An understanding of the underlying pathophysiology of tethered cord syndrome (TCS) and modern management strategies have only developed within the past few decades. Current understanding of this entity first began with the understanding and management of spina bifida; this later led to the gradual recognition of spina bifida occulta and the symptoms associated with tethering of the filum terminale. In the 17th century, Dutch anatomists provided the first descriptions and initiated surgical management efforts for spina bifida. In the 19th century, the term "spina bifida occulta" was coined and various presentations of spinal dysraphism were appreciated. The association of urinary, cutaneous, and skeletal abnormalities with spinal dysraphism was recognized in the 20th century. Early in the 20th century, some physicians began to suspect that traction on the conus medullaris caused myelodysplasia-related symptoms and that prophylactic surgical management could prevent the occurrence of clinical manifestations. It was not, however, until later in the 20th century that the term "tethered spinal cord" and the modern management of TCS were introduced. This gradual advancement in understanding at a time before the development of modern imaging modalities illustrates how, over the centuries, anatomists, pathologists, neurologists, and surgeons used clinical examination, a high level of suspicion, and interest in the subtle and overt clinical appearances of spinal dysraphism and TCS to advance understanding of pathophysiology, clinical appearance, and treatment of this entity. With the availability of modern imaging, spinal dysraphism can now be diagnosed and treated as early as the intrauterine stage.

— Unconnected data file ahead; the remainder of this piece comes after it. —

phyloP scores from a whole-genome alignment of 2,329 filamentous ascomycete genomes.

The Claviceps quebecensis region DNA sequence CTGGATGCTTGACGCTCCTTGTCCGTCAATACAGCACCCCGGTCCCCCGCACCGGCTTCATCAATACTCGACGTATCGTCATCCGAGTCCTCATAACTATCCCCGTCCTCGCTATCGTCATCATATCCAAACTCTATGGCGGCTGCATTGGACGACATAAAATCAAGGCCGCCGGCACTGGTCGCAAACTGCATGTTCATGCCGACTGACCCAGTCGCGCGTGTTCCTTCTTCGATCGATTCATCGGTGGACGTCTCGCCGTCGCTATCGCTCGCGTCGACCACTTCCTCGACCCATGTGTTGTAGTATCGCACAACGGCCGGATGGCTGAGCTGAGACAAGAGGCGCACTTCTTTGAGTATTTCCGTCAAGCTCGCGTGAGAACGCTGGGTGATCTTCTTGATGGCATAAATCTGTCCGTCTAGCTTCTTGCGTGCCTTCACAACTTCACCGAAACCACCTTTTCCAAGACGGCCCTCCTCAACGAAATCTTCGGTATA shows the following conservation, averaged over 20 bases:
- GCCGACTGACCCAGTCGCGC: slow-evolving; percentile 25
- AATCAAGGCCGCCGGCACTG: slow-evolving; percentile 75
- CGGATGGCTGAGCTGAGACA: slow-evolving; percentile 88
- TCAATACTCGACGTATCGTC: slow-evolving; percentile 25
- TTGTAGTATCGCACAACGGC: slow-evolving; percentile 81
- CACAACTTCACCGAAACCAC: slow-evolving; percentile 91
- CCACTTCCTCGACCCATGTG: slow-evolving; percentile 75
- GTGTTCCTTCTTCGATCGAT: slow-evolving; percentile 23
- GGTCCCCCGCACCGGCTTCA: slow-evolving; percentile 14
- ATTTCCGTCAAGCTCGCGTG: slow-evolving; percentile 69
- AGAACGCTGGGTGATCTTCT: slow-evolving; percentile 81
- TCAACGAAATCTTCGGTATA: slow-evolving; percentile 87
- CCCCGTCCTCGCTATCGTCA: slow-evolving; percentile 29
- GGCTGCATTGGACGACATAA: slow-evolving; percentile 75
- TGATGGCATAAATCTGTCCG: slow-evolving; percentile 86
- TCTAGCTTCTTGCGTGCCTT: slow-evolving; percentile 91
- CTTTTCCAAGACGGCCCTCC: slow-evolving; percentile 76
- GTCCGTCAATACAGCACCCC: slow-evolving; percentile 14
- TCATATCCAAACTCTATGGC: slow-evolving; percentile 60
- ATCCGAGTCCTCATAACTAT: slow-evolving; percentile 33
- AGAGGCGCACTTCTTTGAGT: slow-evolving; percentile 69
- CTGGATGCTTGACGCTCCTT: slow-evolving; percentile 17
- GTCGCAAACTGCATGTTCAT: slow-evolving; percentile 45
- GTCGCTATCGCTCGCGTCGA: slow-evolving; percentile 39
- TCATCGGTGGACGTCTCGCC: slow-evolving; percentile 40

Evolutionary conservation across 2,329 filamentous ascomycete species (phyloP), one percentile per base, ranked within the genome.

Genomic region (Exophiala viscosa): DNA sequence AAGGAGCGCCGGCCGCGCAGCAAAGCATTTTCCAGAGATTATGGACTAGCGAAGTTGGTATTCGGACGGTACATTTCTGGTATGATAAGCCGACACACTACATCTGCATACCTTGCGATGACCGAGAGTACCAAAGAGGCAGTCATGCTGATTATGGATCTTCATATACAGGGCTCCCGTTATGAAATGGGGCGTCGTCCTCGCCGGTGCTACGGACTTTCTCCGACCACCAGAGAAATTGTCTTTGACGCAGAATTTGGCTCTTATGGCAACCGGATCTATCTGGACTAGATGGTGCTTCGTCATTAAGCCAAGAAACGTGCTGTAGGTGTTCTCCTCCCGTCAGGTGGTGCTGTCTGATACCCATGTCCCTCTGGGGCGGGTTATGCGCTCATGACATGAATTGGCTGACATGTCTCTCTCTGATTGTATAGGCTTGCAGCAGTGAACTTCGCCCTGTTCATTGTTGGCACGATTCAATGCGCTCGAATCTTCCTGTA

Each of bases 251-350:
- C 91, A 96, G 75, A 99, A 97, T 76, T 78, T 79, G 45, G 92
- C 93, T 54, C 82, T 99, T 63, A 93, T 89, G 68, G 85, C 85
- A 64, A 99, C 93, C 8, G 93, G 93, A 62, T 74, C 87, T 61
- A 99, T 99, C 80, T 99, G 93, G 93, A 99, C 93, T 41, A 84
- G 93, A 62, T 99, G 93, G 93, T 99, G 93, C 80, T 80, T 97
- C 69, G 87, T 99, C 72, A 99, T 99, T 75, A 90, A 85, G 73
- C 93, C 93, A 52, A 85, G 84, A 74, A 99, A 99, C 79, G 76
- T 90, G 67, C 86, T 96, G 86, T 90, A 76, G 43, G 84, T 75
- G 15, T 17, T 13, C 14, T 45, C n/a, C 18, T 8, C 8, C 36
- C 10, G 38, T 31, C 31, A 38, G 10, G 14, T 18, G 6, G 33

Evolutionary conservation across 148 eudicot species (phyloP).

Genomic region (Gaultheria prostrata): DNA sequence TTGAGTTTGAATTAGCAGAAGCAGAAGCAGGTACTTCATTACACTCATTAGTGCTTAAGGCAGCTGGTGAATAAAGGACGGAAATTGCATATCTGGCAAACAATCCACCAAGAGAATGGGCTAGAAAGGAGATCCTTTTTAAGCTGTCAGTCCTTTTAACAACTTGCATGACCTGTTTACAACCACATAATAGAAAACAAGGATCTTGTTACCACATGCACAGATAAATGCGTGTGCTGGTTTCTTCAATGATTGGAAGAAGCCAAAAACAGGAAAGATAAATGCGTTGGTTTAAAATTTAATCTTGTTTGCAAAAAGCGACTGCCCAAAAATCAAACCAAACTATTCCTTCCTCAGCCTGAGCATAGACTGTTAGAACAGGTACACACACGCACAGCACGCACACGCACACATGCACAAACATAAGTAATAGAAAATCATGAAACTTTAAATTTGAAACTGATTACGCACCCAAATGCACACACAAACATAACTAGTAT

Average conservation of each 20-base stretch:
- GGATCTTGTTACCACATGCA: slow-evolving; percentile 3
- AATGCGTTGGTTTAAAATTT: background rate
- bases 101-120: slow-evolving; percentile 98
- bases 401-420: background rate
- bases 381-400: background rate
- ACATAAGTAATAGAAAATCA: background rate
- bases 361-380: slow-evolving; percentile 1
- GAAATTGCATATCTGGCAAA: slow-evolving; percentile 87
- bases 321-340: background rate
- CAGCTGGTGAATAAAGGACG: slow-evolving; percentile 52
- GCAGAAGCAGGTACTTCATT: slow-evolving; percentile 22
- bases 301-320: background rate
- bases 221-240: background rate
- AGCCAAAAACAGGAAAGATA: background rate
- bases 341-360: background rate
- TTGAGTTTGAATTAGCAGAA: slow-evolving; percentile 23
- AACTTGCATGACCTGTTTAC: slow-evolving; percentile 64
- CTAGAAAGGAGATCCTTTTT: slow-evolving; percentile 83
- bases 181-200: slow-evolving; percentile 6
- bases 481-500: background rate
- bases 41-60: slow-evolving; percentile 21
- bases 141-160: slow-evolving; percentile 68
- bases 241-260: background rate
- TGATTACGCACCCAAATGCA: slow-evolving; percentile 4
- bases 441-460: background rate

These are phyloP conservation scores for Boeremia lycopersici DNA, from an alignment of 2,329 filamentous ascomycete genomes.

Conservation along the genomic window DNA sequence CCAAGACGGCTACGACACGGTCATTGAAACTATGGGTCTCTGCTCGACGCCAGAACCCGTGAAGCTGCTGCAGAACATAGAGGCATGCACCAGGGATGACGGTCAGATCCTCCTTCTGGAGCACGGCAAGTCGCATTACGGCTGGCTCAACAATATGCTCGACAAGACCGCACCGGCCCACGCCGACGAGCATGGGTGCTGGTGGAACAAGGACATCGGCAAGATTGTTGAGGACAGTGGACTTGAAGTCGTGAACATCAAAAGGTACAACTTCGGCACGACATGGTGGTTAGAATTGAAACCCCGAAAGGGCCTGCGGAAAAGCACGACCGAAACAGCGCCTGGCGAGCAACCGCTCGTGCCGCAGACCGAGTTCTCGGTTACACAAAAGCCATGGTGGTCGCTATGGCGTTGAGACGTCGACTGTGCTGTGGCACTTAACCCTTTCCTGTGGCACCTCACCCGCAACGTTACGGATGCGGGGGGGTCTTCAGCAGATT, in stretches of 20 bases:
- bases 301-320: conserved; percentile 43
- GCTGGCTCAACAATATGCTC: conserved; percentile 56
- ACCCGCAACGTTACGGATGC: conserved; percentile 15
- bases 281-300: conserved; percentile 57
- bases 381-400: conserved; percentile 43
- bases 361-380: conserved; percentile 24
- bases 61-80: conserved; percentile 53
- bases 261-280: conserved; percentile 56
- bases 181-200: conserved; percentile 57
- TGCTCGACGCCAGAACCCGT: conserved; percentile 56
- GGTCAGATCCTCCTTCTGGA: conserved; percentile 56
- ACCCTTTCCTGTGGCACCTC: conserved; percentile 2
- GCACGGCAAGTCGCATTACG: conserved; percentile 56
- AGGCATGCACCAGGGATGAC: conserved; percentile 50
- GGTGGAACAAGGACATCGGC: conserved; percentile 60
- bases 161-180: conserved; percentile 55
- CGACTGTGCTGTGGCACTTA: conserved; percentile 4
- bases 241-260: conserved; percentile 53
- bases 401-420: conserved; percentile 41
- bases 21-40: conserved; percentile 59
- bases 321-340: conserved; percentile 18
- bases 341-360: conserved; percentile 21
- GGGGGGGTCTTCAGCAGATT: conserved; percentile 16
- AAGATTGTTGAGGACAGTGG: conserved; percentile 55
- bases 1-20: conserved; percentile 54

7. Deep brain stimulation for Parkinson disease in Australia: current scientific and clinical status.

    Science.gov (United States)

    Poortvliet, P C; Silburn, P A; Coyne, T J; Chenery, H J

    2015-02-01